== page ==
Reply

    Bob Friesner

    Linda – we are very sorry for the loss of Ted. Tell us if we can help in any way.

    Bob & Kate next door.

    Reply

    Caryn Bourgoin

    Linda I was so sorry to hear about your loss. I will forever be grateful for Ted’s help so many years ago in nursing school, I am not certain I would have passed my anatomy class if it were not for his assistance. He truly found and lived his calling.

    Reply

    Karen Devereaux Melillo

    I extend condolences to the family, friends, and colleagues of Dr. Ted Namm. I had the pleasure of interacting with Ted over many years as a nursing faculty colleague at UMass Lowell. His unwavering commitment to teaching excellence and student-centered learning was evident in all that he did. Students valued his passion and expertise for genetics. I fully expect Ted’s caring impact will live on in those he taught. With deepest sympathies.

    Reply

    Norm Petit

    Our family was shocked to hear this news. Ted was always very humble. I enjoyed our conversations, he always spoke down to my level and never about himself. I especially enjoyed talking sports with Ted. He loved baseball the most, it was remarkable watching his enthusiasm playing in the family softball game, at his age. He was unbelievably generous to us, especially my kids and grandkids. His sense of humor will be missed at future family gatherings and the Family Football Pool will not be the same without Ted.

    Reply

    Ryan Stoddard

    My wife and I extend our condolences to the Namm family. Dr. Namm was such an enthusiastic educator with a fun wit that made learning engaging and entertaining. He has delivered countless lectures, though my favorite were his guest lectures at UML in the realm of genetics. Those whom have had the pleasure, will always remember his caring and compassion for the students, and love of the subject matter. I have learned so much on so many levels and am grateful to have known him. Rest well Dr. Namm.

    Reply

    Mahdi Garelnabi

    I am very sorry to hear of the loss of Professor Ted Namm. He was a great educator, a mentor, wonderful colleague and a great friend. He was loved by everyone in my department (BNS). He was kind and always cares about others. I send my heartfelt condolences to his family, friends and my colleagues. My his soul rest in peace.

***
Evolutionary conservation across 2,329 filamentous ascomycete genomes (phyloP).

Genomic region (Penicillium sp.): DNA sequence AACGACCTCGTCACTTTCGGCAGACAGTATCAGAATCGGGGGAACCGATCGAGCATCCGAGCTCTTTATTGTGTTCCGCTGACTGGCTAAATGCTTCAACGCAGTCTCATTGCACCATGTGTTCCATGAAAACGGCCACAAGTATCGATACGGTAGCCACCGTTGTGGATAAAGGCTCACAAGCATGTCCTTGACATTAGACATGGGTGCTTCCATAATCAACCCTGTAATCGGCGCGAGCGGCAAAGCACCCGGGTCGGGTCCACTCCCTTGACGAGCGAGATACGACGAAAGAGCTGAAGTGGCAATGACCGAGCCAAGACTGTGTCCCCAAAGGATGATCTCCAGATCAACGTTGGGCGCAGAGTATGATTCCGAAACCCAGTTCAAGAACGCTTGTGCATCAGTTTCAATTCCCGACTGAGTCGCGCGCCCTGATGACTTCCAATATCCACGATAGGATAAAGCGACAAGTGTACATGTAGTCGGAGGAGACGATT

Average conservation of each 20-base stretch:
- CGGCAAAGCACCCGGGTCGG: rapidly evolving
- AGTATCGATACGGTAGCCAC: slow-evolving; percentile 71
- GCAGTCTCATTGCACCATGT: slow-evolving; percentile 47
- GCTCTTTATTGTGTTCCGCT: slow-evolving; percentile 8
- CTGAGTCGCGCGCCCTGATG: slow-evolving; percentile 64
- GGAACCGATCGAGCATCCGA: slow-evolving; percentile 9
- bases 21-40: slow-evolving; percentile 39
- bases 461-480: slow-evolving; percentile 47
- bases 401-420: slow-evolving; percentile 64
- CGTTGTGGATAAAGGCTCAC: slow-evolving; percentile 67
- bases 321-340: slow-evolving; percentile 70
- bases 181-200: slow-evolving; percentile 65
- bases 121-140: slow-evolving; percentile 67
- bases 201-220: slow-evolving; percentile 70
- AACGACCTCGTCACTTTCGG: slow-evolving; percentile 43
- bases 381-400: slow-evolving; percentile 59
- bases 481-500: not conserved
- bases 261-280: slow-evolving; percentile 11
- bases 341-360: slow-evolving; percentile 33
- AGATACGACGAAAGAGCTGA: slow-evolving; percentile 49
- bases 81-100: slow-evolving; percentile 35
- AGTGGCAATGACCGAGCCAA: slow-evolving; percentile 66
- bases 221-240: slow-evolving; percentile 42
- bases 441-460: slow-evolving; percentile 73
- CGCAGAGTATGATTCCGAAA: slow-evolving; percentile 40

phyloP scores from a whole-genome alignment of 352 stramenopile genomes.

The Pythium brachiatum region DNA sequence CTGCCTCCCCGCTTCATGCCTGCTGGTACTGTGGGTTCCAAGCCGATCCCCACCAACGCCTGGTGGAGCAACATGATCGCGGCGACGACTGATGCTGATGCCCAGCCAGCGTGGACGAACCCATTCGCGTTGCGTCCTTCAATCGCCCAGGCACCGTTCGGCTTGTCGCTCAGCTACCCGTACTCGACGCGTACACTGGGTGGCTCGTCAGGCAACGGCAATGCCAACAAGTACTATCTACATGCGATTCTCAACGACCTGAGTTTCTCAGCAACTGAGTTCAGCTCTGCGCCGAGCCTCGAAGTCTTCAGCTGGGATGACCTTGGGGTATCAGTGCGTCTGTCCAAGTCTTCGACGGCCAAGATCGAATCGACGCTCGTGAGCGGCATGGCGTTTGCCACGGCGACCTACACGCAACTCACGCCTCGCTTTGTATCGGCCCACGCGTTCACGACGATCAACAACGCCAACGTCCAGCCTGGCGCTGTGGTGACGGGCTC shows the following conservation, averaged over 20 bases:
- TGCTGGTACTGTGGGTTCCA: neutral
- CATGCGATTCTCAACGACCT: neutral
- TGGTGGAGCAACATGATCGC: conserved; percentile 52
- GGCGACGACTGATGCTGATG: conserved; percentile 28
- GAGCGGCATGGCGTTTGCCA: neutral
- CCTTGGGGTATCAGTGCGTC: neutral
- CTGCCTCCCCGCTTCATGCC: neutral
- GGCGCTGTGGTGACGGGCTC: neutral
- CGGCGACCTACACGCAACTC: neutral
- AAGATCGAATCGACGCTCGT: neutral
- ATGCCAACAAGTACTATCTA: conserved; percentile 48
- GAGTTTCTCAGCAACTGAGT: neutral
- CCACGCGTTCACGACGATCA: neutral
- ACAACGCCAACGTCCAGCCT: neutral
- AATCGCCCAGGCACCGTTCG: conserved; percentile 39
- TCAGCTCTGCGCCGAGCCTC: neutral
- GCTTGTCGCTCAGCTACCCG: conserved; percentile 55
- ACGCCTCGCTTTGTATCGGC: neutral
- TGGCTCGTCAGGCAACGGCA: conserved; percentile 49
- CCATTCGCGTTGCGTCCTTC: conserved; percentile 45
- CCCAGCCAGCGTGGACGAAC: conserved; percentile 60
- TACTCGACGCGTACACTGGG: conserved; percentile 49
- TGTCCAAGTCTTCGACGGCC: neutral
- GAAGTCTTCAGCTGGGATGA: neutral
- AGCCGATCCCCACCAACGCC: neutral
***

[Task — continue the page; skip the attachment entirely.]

Reply

    Jay Dolan

    Linda, my condolences on your loss. I met Ted a few times when you worked at UGRD Admissions and he was very nice. My prayers are with you during this time.

    Reply

    Paula Haines

    Offering sympathy to Ted’s family on the loss of this kind and gentle soul. He will be missed and remembered by many colleagues at UMass Lowell.

    Reply

    Eugene Rogers

    I am very sadden to hear of the news of the passing of Ted Namm. I had the pleasure of working with Ted at the University since the early 1980’s. He was a mentor, a colleague and a friend and I sought his advice throughout my career from my early days as a new instructor through my final position as Department Chair. His door was always wide open not only for me but for everyone.
    Teaching was his job but student thinking and learning his objective. Although trained in the basic sciences he knew early that his interest was applying this knowledge to programs and students in the health related fields.
    Over the years, students would indicate how tough he was in class but then mentioned how much they learned. Ted was also a pioneer in the early days of online instruction when the effectiveness of such a folly was greatly questioned but he bravely stepped into this new world and proved critics wrong demonstrating that teaching in this way using the appropriate technology could be very effective. His online genetic courses drew thousands over time and could not be offered enough for student demand. He often stepped up to offer extra class sections beyond his responsibilities always just doing what was best for student needs. Through this technology, he attracted students from all over the world and contributed early to the recognition that the University could play a major role in global education.

    A role model for commitment to student learning. Ted has left a mark on many and will be sadly missed.

    Reply

    Nicole Cushing (Adams)

    I am so sad to hear about Dr. Namm. He was a fantastic professor and I will never forget my anatomy and genetics classes. He really is the most brilliant man I have met and without him I would not be where I am today. Dr. Namm was the one at the UML open house that took me over to the Medical Lab Science booth and told me it was the best option for me. My love for science grew tremendously! Thanks for everything Dr. Namm!

    Reply

Leave a Reply

Your email address will not be published. Required fields are marked *